2. Kangume DK

    Am very pleased to read all these and still very interested.Am a Ugandan and live here in Uganda.
    i have a sister,she is a round 21yrs of age and she has got a hearing problem and she doesn’t even talk.but she was not born like that,she was very normal and she was also talking like any other person.And at the age of 5yrs she fell sick suffering from Mumps and after healing,we discovered that she no longer talks.Am asking whether there is a possibility of her ever talking or hearing again.Any assistance please my email address is dkangume@gmail.com and can be contacted on +256774517877.
    Thanks and waiting to hear from you.

    Best Regards
    Doreen Kangume

  3. suzy

    Mental fitness is as important to the body as physical fitness. Possessing good mental health allows us to be creative, to use our mental abilities to the fullest extent, make the most of opportunities and fight stress. When you’re not mentally fit, it can be difficult to perform complex tasks well. Practicing mental fitness daily will help you achieve and maintain a mentally healthy state.

  4. melanie

    yeah but not all people who have lost their ability to hear may not be lined to mental decline.. Although there are some but not all.

  5. Jennifer

    I have a 9 year old daughter whom is hearing impaired. Why are all of the developmental studies done on the elderly? I understand that they are the large percentage of the demographic whom suffer from hearing loss, but I feel my daughter is suffering greatly in all of the areas discussed in this article. Can anyone advise of a study that has been done on pediatric hearing aide users?

  6. Agustin Tomas Alvarez

    Con nuestro audifono intellitec la mayoria de pacientes recupera audicion y cuando son jovencitos hasta el 100% lo `podemos de mostrar pero debe de ser con pacientes que no hayan usado ningun audifono ya que estan destrozados debido a las amplificaciones que soportado siempre decimos un paciente con una perdida de 75 y 80% que no haya usado audifonos nos gustaria que lo probaran gracias Agustin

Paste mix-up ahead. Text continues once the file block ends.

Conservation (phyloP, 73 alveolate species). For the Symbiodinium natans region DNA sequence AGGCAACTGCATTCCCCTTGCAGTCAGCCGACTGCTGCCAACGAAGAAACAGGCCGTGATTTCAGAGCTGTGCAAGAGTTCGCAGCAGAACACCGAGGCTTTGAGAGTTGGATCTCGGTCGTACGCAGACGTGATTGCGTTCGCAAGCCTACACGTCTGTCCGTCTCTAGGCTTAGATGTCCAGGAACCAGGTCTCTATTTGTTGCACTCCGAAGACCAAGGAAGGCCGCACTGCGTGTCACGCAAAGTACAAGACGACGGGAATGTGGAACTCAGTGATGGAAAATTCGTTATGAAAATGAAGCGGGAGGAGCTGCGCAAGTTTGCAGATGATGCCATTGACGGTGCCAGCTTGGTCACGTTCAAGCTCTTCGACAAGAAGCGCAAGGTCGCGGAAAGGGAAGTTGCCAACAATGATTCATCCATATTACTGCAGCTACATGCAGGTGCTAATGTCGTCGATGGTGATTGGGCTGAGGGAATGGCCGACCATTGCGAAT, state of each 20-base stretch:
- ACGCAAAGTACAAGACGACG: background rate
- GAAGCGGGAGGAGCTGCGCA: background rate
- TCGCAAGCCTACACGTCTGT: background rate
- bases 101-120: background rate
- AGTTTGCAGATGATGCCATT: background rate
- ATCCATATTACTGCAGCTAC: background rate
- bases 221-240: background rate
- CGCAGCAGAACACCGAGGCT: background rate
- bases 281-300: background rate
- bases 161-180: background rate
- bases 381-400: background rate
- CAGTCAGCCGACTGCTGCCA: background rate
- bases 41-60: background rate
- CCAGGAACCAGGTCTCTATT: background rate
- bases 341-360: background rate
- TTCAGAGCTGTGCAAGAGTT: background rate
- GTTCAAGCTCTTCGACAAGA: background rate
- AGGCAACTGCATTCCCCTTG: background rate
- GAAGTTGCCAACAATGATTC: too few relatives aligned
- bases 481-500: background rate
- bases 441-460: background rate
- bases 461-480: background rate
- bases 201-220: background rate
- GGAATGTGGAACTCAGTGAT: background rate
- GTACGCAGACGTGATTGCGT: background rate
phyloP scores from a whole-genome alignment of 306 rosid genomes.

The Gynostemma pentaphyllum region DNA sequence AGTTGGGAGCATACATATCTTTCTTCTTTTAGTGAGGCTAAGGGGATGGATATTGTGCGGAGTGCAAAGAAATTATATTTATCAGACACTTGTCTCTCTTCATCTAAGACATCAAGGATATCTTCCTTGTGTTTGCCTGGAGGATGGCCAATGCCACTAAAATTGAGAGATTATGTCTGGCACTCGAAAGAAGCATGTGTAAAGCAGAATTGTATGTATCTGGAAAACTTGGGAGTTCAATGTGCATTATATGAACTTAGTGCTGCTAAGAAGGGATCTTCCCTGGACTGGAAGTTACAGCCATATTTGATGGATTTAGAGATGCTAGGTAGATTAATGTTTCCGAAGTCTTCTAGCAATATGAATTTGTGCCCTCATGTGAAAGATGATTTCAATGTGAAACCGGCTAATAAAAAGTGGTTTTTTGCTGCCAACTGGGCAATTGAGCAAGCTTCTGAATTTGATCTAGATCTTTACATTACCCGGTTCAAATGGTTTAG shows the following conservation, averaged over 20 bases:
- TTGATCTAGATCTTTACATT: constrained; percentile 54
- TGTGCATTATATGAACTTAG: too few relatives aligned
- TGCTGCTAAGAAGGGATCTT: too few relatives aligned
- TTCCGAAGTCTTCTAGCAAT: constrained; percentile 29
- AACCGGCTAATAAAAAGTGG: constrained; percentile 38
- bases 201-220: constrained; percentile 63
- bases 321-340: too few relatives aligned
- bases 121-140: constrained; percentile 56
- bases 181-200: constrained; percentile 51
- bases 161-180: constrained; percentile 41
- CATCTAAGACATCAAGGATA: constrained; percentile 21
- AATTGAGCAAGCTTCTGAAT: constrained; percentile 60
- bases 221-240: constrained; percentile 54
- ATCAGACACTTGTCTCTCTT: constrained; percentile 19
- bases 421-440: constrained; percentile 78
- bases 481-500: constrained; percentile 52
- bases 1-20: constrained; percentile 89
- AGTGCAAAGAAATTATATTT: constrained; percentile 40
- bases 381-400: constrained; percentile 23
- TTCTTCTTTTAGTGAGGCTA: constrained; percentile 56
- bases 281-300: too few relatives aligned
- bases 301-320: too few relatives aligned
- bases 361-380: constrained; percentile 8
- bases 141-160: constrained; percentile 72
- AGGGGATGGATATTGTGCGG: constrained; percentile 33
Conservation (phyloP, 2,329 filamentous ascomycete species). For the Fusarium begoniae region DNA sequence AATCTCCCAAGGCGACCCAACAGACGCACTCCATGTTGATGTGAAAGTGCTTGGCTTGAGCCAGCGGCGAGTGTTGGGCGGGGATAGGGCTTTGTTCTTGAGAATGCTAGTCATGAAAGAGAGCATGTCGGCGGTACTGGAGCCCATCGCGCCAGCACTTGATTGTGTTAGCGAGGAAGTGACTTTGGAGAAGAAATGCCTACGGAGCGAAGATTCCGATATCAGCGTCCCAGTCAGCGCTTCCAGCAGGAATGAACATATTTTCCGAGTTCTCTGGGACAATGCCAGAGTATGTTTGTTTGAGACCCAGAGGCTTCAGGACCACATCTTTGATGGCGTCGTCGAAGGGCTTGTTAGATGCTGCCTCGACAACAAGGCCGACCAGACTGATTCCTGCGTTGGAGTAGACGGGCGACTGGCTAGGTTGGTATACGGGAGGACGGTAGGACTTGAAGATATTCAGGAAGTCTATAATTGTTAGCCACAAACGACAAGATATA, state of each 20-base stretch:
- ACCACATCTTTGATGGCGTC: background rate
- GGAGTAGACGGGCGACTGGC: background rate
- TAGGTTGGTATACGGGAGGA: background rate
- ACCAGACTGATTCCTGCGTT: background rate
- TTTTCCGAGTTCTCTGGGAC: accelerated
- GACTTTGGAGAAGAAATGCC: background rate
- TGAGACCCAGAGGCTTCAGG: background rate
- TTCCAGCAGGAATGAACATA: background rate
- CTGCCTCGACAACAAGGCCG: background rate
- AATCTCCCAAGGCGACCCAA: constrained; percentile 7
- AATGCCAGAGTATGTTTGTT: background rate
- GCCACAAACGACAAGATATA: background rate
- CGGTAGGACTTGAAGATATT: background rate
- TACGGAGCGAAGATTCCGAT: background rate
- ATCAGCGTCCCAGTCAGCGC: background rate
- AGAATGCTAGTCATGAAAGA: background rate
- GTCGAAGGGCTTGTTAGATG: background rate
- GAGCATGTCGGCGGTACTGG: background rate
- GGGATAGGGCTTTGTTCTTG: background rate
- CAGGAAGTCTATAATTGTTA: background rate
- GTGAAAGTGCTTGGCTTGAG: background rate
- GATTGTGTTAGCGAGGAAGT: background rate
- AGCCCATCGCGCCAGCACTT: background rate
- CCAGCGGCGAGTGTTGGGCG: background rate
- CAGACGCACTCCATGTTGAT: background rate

7. emedicalpoint

    Its a very useful articles. I would be happy to publish this asrticles at emedicalpoint.com so that people can be more and more aware about hearing loss.

  8. C McLay

    I do not agree that hearing loss leads to loss of memory or thinking skills. Maybe if you’re 80 years old! My memory is as good as ever and I have significant hearing loss.

  9. C McLay

    If a person w/ hearing loss wears hearing aids like me I find it does really help, but not so much in a really loud background situation . I think they have to be really good hearing aids as well.

  10. Hoperetreats

    Very good post, informative and thorough.

  11. Kia Parts dealer

    Thank you for this information. I have found it very useful.

  12. Seoarcher

    I am over 40 and find my ability to hear declining. I am very sensitive to certain noises. Sometimes when my children talk in the back of the car, I don’t seem to hear their conversation, it’s almost like a background noise.Sometimes I think about the time I had ear buds in my ears as a teen listening to music, all the fitness with loud music in a background… Now I am more careful with the way I listen to things, it seems I deal with quiet low noises better. I wonder if there is an exercise to improve my hearing. I also suffer from allergies with buildup of fluid behind my ears. Is this all connected?

    • Seoarcher

      I will be checking the “folic acid therapy” we are getting 🙂 I feel am too young to loose hearing or have difficulty hearing.

      amazingly we are deficient on B complex and a lot of diabetic patients need B12 shots on regular bases.